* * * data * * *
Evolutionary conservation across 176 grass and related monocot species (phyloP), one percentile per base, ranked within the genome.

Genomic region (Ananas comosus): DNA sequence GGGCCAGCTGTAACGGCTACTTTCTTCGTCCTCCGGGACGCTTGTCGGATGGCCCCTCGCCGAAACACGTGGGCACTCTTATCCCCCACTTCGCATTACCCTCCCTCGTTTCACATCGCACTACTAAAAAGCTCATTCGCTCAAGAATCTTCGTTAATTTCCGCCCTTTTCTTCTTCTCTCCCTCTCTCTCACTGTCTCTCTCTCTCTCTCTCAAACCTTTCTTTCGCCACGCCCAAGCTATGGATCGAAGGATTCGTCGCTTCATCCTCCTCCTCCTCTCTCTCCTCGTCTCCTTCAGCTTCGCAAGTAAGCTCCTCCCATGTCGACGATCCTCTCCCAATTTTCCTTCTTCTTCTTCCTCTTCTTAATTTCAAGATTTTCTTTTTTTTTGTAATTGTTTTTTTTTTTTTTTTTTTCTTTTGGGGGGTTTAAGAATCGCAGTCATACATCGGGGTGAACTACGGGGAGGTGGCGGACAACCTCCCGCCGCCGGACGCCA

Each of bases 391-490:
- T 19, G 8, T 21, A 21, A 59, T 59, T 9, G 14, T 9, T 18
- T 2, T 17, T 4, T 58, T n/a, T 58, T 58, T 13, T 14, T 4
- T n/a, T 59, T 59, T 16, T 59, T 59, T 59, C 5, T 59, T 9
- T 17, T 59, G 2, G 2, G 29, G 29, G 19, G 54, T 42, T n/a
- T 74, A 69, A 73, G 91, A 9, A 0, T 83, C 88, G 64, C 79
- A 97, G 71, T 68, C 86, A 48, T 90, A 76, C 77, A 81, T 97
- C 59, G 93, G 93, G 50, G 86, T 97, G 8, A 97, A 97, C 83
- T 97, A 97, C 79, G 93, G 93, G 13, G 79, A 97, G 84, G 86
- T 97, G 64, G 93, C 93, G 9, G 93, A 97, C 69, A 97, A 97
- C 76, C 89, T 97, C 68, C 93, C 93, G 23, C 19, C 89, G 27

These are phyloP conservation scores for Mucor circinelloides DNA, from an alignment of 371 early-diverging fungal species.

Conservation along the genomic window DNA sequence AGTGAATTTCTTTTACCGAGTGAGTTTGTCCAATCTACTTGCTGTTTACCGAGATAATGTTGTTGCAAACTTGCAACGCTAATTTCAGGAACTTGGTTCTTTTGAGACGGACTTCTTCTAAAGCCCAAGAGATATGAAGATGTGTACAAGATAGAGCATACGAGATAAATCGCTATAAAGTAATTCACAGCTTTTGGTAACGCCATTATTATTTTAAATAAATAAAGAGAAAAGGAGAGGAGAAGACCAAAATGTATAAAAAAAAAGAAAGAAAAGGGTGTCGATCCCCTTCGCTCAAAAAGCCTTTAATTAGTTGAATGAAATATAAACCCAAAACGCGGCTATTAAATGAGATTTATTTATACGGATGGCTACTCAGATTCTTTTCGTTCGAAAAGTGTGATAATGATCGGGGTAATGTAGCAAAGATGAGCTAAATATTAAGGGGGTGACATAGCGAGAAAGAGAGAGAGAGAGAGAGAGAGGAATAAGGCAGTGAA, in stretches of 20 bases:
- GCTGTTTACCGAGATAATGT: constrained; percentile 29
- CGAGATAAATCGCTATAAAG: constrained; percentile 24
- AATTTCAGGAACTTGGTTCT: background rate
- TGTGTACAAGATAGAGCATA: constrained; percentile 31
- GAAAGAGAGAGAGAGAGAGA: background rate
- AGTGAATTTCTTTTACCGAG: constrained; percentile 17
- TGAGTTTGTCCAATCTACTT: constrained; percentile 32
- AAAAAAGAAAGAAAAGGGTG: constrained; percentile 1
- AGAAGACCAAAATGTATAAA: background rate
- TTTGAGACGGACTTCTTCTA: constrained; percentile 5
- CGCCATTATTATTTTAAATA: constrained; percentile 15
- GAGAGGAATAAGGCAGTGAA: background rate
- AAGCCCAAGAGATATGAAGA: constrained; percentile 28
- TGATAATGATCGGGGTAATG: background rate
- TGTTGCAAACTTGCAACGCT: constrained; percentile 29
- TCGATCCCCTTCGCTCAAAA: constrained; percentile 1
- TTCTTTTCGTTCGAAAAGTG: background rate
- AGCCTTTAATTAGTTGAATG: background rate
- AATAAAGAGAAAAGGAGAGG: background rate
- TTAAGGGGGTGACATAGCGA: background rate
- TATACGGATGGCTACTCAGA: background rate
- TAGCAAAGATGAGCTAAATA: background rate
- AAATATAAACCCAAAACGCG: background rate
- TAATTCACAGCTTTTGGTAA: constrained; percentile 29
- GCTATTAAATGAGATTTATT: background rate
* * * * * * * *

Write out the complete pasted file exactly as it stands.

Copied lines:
Evolutionary conservation across 176 grass and related monocot species (phyloP), one percentile per base, ranked within the genome.

Genomic region (Ananas comosus): DNA sequence GGGCCAGCTGTAACGGCTACTTTCTTCGTCCTCCGGGACGCTTGTCGGATGGCCCCTCGCCGAAACACGTGGGCACTCTTATCCCCCACTTCGCATTACCCTCCCTCGTTTCACATCGCACTACTAAAAAGCTCATTCGCTCAAGAATCTTCGTTAATTTCCGCCCTTTTCTTCTTCTCTCCCTCTCTCTCACTGTCTCTCTCTCTCTCTCTCAAACCTTTCTTTCGCCACGCCCAAGCTATGGATCGAAGGATTCGTCGCTTCATCCTCCTCCTCCTCTCTCTCCTCGTCTCCTTCAGCTTCGCAAGTAAGCTCCTCCCATGTCGACGATCCTCTCCCAATTTTCCTTCTTCTTCTTCCTCTTCTTAATTTCAAGATTTTCTTTTTTTTTGTAATTGTTTTTTTTTTTTTTTTTTTCTTTTGGGGGGTTTAAGAATCGCAGTCATACATCGGGGTGAACTACGGGGAGGTGGCGGACAACCTCCCGCCGCCGGACGCCA

Each of bases 391-490:
- T 19, G 8, T 21, A 21, A 59, T 59, T 9, G 14, T 9, T 18
- T 2, T 17, T 4, T 58, T n/a, T 58, T 58, T 13, T 14, T 4
- T n/a, T 59, T 59, T 16, T 59, T 59, T 59, C 5, T 59, T 9
- T 17, T 59, G 2, G 2, G 29, G 29, G 19, G 54, T 42, T n/a
- T 74, A 69, A 73, G 91, A 9, A 0, T 83, C 88, G 64, C 79
- A 97, G 71, T 68, C 86, A 48, T 90, A 76, C 77, A 81, T 97
- C 59, G 93, G 93, G 50, G 86, T 97, G 8, A 97, A 97, C 83
- T 97, A 97, C 79, G 93, G 93, G 13, G 79, A 97, G 84, G 86
- T 97, G 64, G 93, C 93, G 9, G 93, A 97, C 69, A 97, A 97
- C 76, C 89, T 97, C 68, C 93, C 93, G 23, C 19, C 89, G 27

These are phyloP conservation scores for Mucor circinelloides DNA, from an alignment of 371 early-diverging fungal species.

Conservation along the genomic window DNA sequence AGTGAATTTCTTTTACCGAGTGAGTTTGTCCAATCTACTTGCTGTTTACCGAGATAATGTTGTTGCAAACTTGCAACGCTAATTTCAGGAACTTGGTTCTTTTGAGACGGACTTCTTCTAAAGCCCAAGAGATATGAAGATGTGTACAAGATAGAGCATACGAGATAAATCGCTATAAAGTAATTCACAGCTTTTGGTAACGCCATTATTATTTTAAATAAATAAAGAGAAAAGGAGAGGAGAAGACCAAAATGTATAAAAAAAAAGAAAGAAAAGGGTGTCGATCCCCTTCGCTCAAAAAGCCTTTAATTAGTTGAATGAAATATAAACCCAAAACGCGGCTATTAAATGAGATTTATTTATACGGATGGCTACTCAGATTCTTTTCGTTCGAAAAGTGTGATAATGATCGGGGTAATGTAGCAAAGATGAGCTAAATATTAAGGGGGTGACATAGCGAGAAAGAGAGAGAGAGAGAGAGAGAGGAATAAGGCAGTGAA, in stretches of 20 bases:
- GCTGTTTACCGAGATAATGT: constrained; percentile 29
- CGAGATAAATCGCTATAAAG: constrained; percentile 24
- AATTTCAGGAACTTGGTTCT: background rate
- TGTGTACAAGATAGAGCATA: constrained; percentile 31
- GAAAGAGAGAGAGAGAGAGA: background rate
- AGTGAATTTCTTTTACCGAG: constrained; percentile 17
- TGAGTTTGTCCAATCTACTT: constrained; percentile 32
- AAAAAAGAAAGAAAAGGGTG: constrained; percentile 1
- AGAAGACCAAAATGTATAAA: background rate
- TTTGAGACGGACTTCTTCTA: constrained; percentile 5
- CGCCATTATTATTTTAAATA: constrained; percentile 15
- GAGAGGAATAAGGCAGTGAA: background rate
- AAGCCCAAGAGATATGAAGA: constrained; percentile 28
- TGATAATGATCGGGGTAATG: background rate
- TGTTGCAAACTTGCAACGCT: constrained; percentile 29
- TCGATCCCCTTCGCTCAAAA: constrained; percentile 1
- TTCTTTTCGTTCGAAAAGTG: background rate
- AGCCTTTAATTAGTTGAATG: background rate
- AATAAAGAGAAAAGGAGAGG: background rate
- TTAAGGGGGTGACATAGCGA: background rate
- TATACGGATGGCTACTCAGA: background rate
- TAGCAAAGATGAGCTAAATA: background rate
- AAATATAAACCCAAAACGCG: background rate
- TAATTCACAGCTTTTGGTAA: constrained; percentile 29
- GCTATTAAATGAGATTTATT: background rate